What Are the Differences Between Baking, Roasting, and Broiling?

By Dana Poblete

Baked chicken, roast chicken, broiled chicken—okay, they're all made in the oven, so are there real differences among the three cooking methods? Here's how to figure out which works best for your purposes.

What are the differences between baking, roasting, and broiling?
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What are the differences between baking, roasting, and broiling?

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The Main Differences

An oven typically has at least two heating elements—one on the top and one on the bottom. A convection oven also has fans that circulate the air. Roasting and baking use both heating elements, and also the fans in a convection oven. Baking involves consistent medium heat to brown and cook food evenly, while roasting typically begins with high heat for quick browning, followed by lower heat that finishes cooking the food through. Broiling only uses the top element, so it cooks and browns food quickly, similar to grilling.

Baking Basics

It takes longer to bake foods than to roast them because they're never exposed to high heat. The constant medium heat in the oven ensures that the outside of the food browns and turns golden, while the inside cooks evenly. Cakes, pies, and breads are always baked. Skinless poultry, fish, and meatloaf are typically baked instead of roasted because the high heat of roasting would dry out or burn the meat.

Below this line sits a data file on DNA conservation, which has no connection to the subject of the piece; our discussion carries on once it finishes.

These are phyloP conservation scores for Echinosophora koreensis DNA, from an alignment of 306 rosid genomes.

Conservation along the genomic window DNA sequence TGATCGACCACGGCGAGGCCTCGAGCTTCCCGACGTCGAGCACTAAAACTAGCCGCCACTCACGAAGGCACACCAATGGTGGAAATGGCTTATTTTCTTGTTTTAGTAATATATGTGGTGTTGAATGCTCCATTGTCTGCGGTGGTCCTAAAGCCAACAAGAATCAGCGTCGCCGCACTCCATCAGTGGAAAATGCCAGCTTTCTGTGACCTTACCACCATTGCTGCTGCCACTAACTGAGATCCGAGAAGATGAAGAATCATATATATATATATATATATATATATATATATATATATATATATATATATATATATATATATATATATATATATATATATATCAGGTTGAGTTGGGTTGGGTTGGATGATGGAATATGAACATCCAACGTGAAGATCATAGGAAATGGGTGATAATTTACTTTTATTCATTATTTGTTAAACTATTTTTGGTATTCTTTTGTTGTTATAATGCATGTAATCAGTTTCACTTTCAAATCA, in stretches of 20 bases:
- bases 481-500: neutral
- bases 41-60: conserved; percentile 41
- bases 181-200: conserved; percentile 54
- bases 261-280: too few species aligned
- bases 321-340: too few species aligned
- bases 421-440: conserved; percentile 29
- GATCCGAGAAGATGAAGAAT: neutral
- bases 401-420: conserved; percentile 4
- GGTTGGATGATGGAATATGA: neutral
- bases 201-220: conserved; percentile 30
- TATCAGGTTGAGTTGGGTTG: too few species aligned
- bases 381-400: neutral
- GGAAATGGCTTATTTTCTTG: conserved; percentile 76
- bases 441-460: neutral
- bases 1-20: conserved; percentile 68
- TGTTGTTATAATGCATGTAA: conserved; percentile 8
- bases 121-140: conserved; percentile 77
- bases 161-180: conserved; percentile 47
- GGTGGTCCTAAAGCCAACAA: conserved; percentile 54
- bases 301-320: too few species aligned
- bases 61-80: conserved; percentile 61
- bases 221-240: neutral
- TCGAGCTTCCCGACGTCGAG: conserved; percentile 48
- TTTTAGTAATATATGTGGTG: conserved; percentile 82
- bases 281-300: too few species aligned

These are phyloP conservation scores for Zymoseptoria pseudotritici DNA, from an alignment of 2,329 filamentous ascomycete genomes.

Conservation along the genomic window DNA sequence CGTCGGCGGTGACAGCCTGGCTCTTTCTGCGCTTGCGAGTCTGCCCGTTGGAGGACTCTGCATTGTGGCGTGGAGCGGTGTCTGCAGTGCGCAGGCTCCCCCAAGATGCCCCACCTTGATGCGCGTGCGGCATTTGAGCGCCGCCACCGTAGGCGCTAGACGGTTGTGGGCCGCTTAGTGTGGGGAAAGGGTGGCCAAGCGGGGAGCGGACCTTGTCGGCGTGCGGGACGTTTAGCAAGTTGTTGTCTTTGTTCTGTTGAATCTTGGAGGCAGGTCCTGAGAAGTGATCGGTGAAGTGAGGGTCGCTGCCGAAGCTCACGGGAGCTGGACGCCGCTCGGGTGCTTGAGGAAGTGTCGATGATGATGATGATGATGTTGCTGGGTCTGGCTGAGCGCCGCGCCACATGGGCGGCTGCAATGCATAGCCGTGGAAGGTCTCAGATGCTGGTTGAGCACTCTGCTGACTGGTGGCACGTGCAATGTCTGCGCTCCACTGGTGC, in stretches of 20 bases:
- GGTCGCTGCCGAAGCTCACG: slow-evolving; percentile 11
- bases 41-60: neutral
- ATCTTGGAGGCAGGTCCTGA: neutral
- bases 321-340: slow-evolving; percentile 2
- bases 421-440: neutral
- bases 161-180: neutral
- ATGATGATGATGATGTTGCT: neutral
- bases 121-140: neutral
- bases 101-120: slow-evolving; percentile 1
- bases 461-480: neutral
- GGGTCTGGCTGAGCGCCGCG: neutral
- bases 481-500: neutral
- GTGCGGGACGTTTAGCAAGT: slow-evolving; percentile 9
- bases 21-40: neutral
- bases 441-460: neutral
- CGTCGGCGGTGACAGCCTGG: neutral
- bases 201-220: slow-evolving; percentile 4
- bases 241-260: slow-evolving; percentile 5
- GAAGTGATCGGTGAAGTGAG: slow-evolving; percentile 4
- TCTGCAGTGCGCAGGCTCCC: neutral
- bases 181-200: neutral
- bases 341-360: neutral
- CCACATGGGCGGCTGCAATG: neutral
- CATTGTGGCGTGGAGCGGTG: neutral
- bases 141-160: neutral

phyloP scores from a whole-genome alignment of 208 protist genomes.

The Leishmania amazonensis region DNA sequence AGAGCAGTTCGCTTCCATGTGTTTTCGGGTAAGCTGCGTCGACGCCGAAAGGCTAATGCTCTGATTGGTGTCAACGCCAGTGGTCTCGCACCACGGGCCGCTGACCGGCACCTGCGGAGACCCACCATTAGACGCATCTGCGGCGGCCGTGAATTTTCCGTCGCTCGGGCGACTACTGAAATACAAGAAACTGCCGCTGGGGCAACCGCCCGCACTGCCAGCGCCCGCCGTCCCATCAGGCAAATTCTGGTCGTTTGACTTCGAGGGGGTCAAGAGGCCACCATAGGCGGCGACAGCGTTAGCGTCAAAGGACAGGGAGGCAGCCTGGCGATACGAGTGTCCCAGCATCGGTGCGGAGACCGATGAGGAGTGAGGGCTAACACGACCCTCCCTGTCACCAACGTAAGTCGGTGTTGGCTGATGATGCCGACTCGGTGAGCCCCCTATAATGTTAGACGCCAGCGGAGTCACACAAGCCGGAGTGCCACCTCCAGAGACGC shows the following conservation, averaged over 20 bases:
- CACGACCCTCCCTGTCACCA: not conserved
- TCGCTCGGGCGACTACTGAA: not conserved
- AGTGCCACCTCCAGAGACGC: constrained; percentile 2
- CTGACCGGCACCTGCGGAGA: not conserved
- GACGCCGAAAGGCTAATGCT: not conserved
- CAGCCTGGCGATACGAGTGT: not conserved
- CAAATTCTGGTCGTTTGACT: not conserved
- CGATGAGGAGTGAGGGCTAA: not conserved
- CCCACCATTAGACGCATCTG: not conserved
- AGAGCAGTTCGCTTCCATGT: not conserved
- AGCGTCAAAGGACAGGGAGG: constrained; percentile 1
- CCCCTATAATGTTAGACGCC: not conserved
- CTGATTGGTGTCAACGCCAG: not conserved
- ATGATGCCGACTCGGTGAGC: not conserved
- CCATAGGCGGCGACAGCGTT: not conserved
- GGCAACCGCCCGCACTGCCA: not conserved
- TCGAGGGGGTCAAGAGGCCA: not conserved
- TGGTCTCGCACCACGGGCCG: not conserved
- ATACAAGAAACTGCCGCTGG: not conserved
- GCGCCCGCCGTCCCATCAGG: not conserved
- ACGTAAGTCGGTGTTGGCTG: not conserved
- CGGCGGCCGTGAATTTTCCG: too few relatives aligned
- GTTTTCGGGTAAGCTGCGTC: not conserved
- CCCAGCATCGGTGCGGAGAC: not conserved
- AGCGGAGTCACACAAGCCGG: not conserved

Roasting Right

Roasting starts at high heat, then once the food browns or develops a crisp outer skin, the oven temperature is reduced and the food is cooked until it's done in the center. Roast whole or skin-on poultry, prime rib, and dense vegetables like potatoes or carrots.

Broiling Benefits

Broil when you want results similar to grilling but are cooking indoors. Tender cuts of meat, such as steaks or pork chops, are best under the broiler. You can also use the broiler to add a finishing touch to food that's been baked or cooked on the stovetop—melt cheese over baked chicken, scorch an open-faced sandwich, or give a fire-roasted flavor to sautéed chili peppers.

For best broiling, set the food on the top oven rack no more than 3 or 4 inches from the heating element. Broiling usually only takes a few minutes, so monitor the food closely and remove it from the oven as soon as it browns to the desired color.